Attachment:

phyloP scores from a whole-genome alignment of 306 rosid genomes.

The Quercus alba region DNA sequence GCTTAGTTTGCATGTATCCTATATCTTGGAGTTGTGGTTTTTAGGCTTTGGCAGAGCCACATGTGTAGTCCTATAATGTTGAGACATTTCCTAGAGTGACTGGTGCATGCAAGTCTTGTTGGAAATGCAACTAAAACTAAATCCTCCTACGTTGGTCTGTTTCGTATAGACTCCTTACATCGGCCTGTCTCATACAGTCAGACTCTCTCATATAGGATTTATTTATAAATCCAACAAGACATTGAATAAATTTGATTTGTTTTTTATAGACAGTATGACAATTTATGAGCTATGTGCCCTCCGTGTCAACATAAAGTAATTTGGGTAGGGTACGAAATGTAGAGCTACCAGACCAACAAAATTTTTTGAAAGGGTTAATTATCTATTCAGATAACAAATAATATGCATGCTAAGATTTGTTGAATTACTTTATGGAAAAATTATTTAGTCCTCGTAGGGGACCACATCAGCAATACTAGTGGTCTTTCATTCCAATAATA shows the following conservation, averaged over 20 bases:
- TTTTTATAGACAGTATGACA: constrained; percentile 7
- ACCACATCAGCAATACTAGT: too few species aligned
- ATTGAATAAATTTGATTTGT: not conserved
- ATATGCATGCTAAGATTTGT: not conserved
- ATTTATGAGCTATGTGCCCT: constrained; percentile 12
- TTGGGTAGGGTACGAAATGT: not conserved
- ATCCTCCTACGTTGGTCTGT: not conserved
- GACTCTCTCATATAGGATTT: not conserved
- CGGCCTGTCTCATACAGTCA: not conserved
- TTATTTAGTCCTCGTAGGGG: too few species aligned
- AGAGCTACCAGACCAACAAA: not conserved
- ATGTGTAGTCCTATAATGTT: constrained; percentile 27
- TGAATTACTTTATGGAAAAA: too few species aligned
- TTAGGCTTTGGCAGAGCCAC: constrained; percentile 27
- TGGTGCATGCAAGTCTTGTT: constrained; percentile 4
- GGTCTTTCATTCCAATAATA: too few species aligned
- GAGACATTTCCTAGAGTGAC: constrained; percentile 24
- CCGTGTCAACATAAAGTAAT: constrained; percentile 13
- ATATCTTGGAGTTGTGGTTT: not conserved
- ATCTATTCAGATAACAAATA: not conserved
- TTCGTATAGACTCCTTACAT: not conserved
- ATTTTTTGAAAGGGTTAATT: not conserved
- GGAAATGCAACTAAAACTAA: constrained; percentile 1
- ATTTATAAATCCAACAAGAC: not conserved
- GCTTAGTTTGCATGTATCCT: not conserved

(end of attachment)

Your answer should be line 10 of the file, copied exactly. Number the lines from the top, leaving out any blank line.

- GACTCTCTCATATAGGATTT: not conserved